The keyhole was something new.
Toby was pretty sure it hadn’t been part of the door yesterday. Not that he ever noticed the door. It stood, stolid and silent in the hallway, discreetly decorative; thoroughly unremarkable. The door had never caused Toby to be even slightly curious about what lay beyond its impenetrable exterior. He’d never seen anyone open or close it; nor had he seen or heard, smelled or sensed any activity in the room or closet or stairway it may have masked. Flat, bland, vaguely brown, it had never seemed worthy of Toby’s attention.
Until this morning.
When he returned from the park, his eye was caught by a flash of brass that announced itself like a trumpet call. He turned around to peer down the dark hallway. Yes there was a shiny object affixed to the door. It reflected light back from the adjacent room and wonder of wonders, from within.
This was also new –– at least he thought it was. Come to think of it, wasn’t that a sliver of light at the bottom? Had that been there yesterday? Why hadn’t he seen it? Now Toby’s interest was piqued. What was it the door was covering-or hiding? Clearly, further investigation was warranted.
Toby fancied himself something of a sleuth, to be honest He was good at hunting down and ferreting out the truth of the matter in most instances. He’d often been praised for his persistence.
Well then, he would uncover the mystery of the keyhole and what lay behind the door.
Nonchalantly, as if nothing were at stake, Toby glanced over his shoulder and then started down the hall. The keyhole was a peculiar size and shape, not quite eye-level, but he managed to swivel his head just so in order to peek through the tiny aperture. Rats! He couldn’t make out much, except the space was bathed in a soft yellow light. So it was a room, he thought. A room behind the door. A door that was closed and now, apparently, locked.
With a quick look back to confirm he wasn’t being watched, Toby crouched low to the floor and tried to see under the door. The exercise proved futile, so he stood up and tried again to see through the keyhole.
What was in there?
He looked around once more, then very carefully put his shoulder against the door and pushed.
He tried again; the door remained resolutely closed.
With a quick shake of his head, he backed up; then charged the door, hitting the solid wood with a resounding thump, ignoring the brief pain in his shoulder.
A shrill cry pierced the air, followed by a long wail.
Toby nearly jumped out of his skin. He turned to run, then turned back. He was no coward. He would face this demon, this unseen monster-though the unearthly sounds emanating from the room made his skin crawl.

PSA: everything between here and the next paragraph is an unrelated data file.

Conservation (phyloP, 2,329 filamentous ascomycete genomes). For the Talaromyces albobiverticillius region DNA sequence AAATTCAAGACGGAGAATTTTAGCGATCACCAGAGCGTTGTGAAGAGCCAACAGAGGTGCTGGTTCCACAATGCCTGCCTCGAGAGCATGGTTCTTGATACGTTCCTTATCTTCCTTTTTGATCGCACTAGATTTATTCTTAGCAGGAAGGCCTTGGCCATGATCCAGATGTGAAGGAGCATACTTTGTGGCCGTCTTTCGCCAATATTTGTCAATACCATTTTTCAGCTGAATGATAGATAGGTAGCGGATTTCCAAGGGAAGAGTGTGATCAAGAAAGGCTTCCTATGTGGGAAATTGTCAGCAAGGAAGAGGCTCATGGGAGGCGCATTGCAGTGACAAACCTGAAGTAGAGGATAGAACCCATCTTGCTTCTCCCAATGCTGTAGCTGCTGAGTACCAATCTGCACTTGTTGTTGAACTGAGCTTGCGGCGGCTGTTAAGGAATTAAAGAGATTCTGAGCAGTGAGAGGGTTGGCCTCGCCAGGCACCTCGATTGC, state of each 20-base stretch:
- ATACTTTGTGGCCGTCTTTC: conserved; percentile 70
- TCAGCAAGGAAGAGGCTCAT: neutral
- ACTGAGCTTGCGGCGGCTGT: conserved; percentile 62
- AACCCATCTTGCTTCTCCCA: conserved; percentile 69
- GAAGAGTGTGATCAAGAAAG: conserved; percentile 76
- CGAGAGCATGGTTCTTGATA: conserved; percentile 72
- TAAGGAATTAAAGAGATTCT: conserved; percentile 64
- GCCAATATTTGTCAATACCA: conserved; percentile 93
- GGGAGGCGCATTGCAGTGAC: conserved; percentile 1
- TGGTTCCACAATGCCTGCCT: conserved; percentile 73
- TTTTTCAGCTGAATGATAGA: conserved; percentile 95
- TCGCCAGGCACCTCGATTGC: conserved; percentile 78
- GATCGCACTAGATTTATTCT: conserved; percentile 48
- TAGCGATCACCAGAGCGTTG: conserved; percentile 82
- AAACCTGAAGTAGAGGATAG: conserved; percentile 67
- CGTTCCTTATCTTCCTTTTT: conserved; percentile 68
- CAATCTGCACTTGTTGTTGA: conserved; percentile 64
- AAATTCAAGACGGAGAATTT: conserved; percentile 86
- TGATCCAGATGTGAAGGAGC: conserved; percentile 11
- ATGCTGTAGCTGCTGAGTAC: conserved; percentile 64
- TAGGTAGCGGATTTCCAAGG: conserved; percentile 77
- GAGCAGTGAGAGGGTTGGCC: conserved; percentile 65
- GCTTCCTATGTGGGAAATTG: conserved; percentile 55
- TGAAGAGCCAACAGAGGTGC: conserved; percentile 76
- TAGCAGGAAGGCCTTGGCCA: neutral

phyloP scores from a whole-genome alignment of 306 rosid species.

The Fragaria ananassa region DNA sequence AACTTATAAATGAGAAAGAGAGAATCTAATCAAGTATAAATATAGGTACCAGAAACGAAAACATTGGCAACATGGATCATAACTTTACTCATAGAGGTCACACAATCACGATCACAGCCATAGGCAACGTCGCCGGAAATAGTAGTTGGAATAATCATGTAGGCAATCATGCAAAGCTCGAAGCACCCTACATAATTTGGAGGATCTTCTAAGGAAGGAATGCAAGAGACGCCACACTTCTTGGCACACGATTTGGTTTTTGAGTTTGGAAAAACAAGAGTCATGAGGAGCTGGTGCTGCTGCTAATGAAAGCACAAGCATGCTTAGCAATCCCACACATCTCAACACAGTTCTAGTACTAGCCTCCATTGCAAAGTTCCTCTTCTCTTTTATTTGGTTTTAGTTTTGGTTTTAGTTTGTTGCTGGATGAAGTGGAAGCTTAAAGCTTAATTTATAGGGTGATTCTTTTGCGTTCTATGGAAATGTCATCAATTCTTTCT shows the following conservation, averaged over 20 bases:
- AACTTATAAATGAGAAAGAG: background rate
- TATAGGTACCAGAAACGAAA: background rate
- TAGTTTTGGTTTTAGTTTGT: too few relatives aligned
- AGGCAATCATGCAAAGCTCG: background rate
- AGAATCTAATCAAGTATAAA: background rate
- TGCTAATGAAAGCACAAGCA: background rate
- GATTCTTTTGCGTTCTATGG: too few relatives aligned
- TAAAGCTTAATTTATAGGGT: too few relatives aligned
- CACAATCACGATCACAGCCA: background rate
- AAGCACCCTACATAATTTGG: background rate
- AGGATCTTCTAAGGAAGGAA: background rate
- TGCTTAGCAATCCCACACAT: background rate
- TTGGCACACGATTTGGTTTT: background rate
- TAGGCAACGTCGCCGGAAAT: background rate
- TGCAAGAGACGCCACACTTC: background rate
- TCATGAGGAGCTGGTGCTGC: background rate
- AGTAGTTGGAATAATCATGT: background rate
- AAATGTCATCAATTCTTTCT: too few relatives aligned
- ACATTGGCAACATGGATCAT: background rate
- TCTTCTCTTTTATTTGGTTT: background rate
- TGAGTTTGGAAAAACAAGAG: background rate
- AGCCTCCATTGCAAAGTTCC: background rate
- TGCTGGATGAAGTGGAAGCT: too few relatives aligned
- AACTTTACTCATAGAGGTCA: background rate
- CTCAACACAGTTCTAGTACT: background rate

Then, from the next room: “Toby! What are you doing? No! Stop it! Stop it now!”
She came running down the hall, shiny brass key in hand, pushed him aside and unlocked the door…
…to reveal a pastel room bathed in soft sunlight filtered through slatted blinds. The furniture was unlike anything Toby had seen, brightly colored with rounded edges. There were toys everywhere, even hanging from the ceiling and a patterned rug covering the floor.
“Well, Penny is up now, so I guess you two might as well meet,” she said with a smile as she headed towards what appeared to be a crate set above the ground. Reaching down, she lifted up the tiny bundle that had a moment earlier made such hideous noise and reduced it to mewling with nothing more than a rocking motion and the “shh”-ing sound she sometimes used to quiet Toby when he got excited.
What was that exactly?
“Are you ready to meet the newest member of the family?” she asked with a little smile and bent over to offer him a closer look.
Toby wasn’t sure what he expected, certainly not the wrinkly, red-faced, wispy-haired doll she presented to him. With a sniff he edged closer, leaned in and stuck out his tongue.
“No, no, Toby, no licking the baby,” she said with a laugh, pulling back her bundle. “There’ll be plenty of time for that later. Skillfully balancing her bundle with one arm, she bent down to ruffle Toby’s ears and stroke his head in the way that made him love her.
She gently set the baby back in its bed and shut the door softly. “Don’t worry, Toby,” she whispered to her faithful companion, “you’ll always be my good boy.”
Plainsboro resident Nikki Stern’s newest book, “Hope in Small Doses” (www.hopeinsmalldoses.com) has just been released by Humanist Press. Stern’s non-fiction work has appeared in national and regional publications both in print and online. Nikki posts regularly at www.nikkistern.com and just opened a Twitter account (@DoseofHope).